THE ISSAM FARES INSTITUTE FOR PUBLIC POLICY AND INTERNATIONAL AFFAIRS
On May 5, IFI held a discussion on "The Duty to Be Generous: Challenging Contemporary Ideas on Asylum and Refuge in Forced Migration," organized in collaboration with the IDRC Research Chair on Forced Displacement. The talk featured Dawn Chatty, Emeritus Professor in Anthropology and Forced Migration and former Director of the Refugee Studies Centre at the University of Oxford, with discussant Maja Janmyr, IFI Associate Fellow, and moderated by Fouad Fouad, Chair of the IDRC Forced Displacement Program in the Middle East and IFI Associate Fellow.
Chatty discussed the historical context and the shift in the humanitarian response to forced migration. She started by highlighting the transition from a reciprocal duty-based approach to a rights-based mechanism for granting asylum, as formalized in the 1951 Convention on the Status of Refugees. However, she argued that the current rights-based asylum framework excludes many individuals and groups who are systematically prevented from reaching safety, violating their rights under the Universal Declaration of Human Rights. Chatty proposed a holistic approach that recognizes both duty-based traditions of hospitality and contemporary rights-based mechanisms derived from international law. Understanding social norms in all societies is crucial to reforming the current humanitarian aid regime.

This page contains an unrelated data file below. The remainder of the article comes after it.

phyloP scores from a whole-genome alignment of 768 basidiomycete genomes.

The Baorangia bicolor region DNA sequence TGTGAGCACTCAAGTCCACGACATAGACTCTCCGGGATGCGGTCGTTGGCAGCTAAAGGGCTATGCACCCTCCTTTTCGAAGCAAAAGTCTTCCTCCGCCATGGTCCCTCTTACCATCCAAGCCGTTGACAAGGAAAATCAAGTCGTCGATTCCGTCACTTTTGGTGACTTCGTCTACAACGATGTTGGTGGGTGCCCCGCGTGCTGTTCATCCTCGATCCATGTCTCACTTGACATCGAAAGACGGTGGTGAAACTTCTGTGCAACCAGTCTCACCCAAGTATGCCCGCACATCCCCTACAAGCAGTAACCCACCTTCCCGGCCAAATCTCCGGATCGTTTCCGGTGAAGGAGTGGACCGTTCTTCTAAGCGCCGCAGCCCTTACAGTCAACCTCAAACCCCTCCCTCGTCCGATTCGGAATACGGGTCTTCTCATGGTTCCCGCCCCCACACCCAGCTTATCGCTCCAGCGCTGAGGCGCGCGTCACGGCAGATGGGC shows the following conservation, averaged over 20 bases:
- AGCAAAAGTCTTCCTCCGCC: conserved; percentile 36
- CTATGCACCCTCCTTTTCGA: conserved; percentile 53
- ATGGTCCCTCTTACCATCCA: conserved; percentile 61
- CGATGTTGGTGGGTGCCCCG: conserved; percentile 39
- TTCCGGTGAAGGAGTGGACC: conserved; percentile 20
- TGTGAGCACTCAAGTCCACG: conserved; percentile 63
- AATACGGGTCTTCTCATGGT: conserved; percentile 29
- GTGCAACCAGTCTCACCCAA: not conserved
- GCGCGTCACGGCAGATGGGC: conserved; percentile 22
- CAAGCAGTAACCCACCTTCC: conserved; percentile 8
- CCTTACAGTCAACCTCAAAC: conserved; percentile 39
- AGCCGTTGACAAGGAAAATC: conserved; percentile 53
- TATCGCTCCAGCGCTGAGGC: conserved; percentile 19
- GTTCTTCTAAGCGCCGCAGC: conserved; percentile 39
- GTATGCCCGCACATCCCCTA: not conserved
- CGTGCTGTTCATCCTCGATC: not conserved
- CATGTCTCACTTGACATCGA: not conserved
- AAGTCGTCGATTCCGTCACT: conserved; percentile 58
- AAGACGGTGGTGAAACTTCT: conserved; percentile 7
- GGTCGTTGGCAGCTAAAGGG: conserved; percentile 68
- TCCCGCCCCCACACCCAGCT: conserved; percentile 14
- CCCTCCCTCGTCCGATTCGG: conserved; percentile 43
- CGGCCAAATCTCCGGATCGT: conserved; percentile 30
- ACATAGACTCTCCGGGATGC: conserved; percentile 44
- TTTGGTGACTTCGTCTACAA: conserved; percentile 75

Statistics from the UNHCR were presented, highlighting the significant percentage of the world's refugees. The region, however, faces challenges in providing sustainable conditions and legal protection for displaced populations. Nonetheless, civil society partnerships and projects in Lebanon, Turkey, and Jordan offer hope for the future.
Finally, Chatty called for a reevaluation of the current rights-based approach to asylum, urging the integration of duty-based traditions of generosity and hospitality within the international legal framework. She emphasized the significance of reaching a consensus on the value of human rights and the right to live free from oppression.